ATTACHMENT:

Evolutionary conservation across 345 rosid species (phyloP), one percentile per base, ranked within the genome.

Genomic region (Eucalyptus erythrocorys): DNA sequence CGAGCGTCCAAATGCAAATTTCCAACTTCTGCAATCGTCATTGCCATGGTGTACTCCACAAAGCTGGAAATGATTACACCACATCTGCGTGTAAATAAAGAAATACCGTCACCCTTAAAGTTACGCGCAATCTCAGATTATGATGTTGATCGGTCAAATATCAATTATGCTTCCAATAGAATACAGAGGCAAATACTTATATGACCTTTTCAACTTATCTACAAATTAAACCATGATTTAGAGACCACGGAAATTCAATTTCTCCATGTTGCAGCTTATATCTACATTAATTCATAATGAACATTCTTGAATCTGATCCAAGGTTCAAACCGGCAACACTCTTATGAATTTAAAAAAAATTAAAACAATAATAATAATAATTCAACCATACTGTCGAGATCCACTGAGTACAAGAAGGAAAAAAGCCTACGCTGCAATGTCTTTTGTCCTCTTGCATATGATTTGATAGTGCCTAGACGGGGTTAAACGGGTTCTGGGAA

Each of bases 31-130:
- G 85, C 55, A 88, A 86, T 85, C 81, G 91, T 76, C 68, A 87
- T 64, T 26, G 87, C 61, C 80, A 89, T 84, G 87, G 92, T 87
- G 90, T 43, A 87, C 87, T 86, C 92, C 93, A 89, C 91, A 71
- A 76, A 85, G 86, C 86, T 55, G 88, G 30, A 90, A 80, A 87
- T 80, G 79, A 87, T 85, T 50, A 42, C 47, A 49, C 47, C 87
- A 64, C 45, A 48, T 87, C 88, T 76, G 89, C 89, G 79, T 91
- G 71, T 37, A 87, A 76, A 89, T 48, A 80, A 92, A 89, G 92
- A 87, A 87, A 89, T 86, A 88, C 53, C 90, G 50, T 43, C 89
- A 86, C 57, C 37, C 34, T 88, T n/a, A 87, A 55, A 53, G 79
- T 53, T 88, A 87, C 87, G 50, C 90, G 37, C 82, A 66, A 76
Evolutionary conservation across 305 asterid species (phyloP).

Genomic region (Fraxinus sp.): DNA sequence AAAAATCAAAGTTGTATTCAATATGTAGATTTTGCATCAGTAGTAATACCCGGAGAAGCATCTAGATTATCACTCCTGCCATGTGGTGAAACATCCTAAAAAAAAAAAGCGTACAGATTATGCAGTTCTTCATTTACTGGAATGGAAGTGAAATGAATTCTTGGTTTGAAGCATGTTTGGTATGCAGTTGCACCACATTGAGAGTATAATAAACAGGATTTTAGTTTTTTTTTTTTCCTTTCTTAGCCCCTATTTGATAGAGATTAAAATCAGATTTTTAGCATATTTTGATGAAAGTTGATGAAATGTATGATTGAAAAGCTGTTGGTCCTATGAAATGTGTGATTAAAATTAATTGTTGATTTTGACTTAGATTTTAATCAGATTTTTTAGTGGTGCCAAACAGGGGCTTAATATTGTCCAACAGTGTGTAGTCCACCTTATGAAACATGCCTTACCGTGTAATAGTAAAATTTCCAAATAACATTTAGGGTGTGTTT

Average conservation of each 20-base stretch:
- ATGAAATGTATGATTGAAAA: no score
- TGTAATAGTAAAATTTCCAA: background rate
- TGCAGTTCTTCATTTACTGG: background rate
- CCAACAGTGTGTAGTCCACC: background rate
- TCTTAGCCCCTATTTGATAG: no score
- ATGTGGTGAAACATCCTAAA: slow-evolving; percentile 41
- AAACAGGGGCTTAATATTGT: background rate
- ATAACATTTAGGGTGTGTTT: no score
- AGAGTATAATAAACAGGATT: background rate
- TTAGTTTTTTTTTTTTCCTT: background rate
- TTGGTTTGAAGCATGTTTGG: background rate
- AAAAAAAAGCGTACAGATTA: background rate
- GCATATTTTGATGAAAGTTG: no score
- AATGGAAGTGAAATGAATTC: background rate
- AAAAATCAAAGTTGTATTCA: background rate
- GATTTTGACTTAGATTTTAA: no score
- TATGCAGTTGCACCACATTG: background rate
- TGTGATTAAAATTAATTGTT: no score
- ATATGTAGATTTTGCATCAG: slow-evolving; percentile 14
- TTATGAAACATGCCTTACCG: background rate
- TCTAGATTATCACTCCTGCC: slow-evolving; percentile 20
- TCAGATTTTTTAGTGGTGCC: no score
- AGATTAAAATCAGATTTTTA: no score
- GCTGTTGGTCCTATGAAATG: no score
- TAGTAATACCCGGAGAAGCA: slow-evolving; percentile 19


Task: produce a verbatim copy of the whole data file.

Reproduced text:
Evolutionary conservation across 345 rosid species (phyloP), one percentile per base, ranked within the genome.

Genomic region (Eucalyptus erythrocorys): DNA sequence CGAGCGTCCAAATGCAAATTTCCAACTTCTGCAATCGTCATTGCCATGGTGTACTCCACAAAGCTGGAAATGATTACACCACATCTGCGTGTAAATAAAGAAATACCGTCACCCTTAAAGTTACGCGCAATCTCAGATTATGATGTTGATCGGTCAAATATCAATTATGCTTCCAATAGAATACAGAGGCAAATACTTATATGACCTTTTCAACTTATCTACAAATTAAACCATGATTTAGAGACCACGGAAATTCAATTTCTCCATGTTGCAGCTTATATCTACATTAATTCATAATGAACATTCTTGAATCTGATCCAAGGTTCAAACCGGCAACACTCTTATGAATTTAAAAAAAATTAAAACAATAATAATAATAATTCAACCATACTGTCGAGATCCACTGAGTACAAGAAGGAAAAAAGCCTACGCTGCAATGTCTTTTGTCCTCTTGCATATGATTTGATAGTGCCTAGACGGGGTTAAACGGGTTCTGGGAA

Each of bases 31-130:
- G 85, C 55, A 88, A 86, T 85, C 81, G 91, T 76, C 68, A 87
- T 64, T 26, G 87, C 61, C 80, A 89, T 84, G 87, G 92, T 87
- G 90, T 43, A 87, C 87, T 86, C 92, C 93, A 89, C 91, A 71
- A 76, A 85, G 86, C 86, T 55, G 88, G 30, A 90, A 80, A 87
- T 80, G 79, A 87, T 85, T 50, A 42, C 47, A 49, C 47, C 87
- A 64, C 45, A 48, T 87, C 88, T 76, G 89, C 89, G 79, T 91
- G 71, T 37, A 87, A 76, A 89, T 48, A 80, A 92, A 89, G 92
- A 87, A 87, A 89, T 86, A 88, C 53, C 90, G 50, T 43, C 89
- A 86, C 57, C 37, C 34, T 88, T n/a, A 87, A 55, A 53, G 79
- T 53, T 88, A 87, C 87, G 50, C 90, G 37, C 82, A 66, A 76
Evolutionary conservation across 305 asterid species (phyloP).

Genomic region (Fraxinus sp.): DNA sequence AAAAATCAAAGTTGTATTCAATATGTAGATTTTGCATCAGTAGTAATACCCGGAGAAGCATCTAGATTATCACTCCTGCCATGTGGTGAAACATCCTAAAAAAAAAAAGCGTACAGATTATGCAGTTCTTCATTTACTGGAATGGAAGTGAAATGAATTCTTGGTTTGAAGCATGTTTGGTATGCAGTTGCACCACATTGAGAGTATAATAAACAGGATTTTAGTTTTTTTTTTTTCCTTTCTTAGCCCCTATTTGATAGAGATTAAAATCAGATTTTTAGCATATTTTGATGAAAGTTGATGAAATGTATGATTGAAAAGCTGTTGGTCCTATGAAATGTGTGATTAAAATTAATTGTTGATTTTGACTTAGATTTTAATCAGATTTTTTAGTGGTGCCAAACAGGGGCTTAATATTGTCCAACAGTGTGTAGTCCACCTTATGAAACATGCCTTACCGTGTAATAGTAAAATTTCCAAATAACATTTAGGGTGTGTTT

Average conservation of each 20-base stretch:
- ATGAAATGTATGATTGAAAA: no score
- TGTAATAGTAAAATTTCCAA: background rate
- TGCAGTTCTTCATTTACTGG: background rate
- CCAACAGTGTGTAGTCCACC: background rate
- TCTTAGCCCCTATTTGATAG: no score
- ATGTGGTGAAACATCCTAAA: slow-evolving; percentile 41
- AAACAGGGGCTTAATATTGT: background rate
- ATAACATTTAGGGTGTGTTT: no score
- AGAGTATAATAAACAGGATT: background rate
- TTAGTTTTTTTTTTTTCCTT: background rate
- TTGGTTTGAAGCATGTTTGG: background rate
- AAAAAAAAGCGTACAGATTA: background rate
- GCATATTTTGATGAAAGTTG: no score
- AATGGAAGTGAAATGAATTC: background rate
- AAAAATCAAAGTTGTATTCA: background rate
- GATTTTGACTTAGATTTTAA: no score
- TATGCAGTTGCACCACATTG: background rate
- TGTGATTAAAATTAATTGTT: no score
- ATATGTAGATTTTGCATCAG: slow-evolving; percentile 14
- TTATGAAACATGCCTTACCG: background rate
- TCTAGATTATCACTCCTGCC: slow-evolving; percentile 20
- TCAGATTTTTTAGTGGTGCC: no score
- AGATTAAAATCAGATTTTTA: no score
- GCTGTTGGTCCTATGAAATG: no score
- TAGTAATACCCGGAGAAGCA: slow-evolving; percentile 19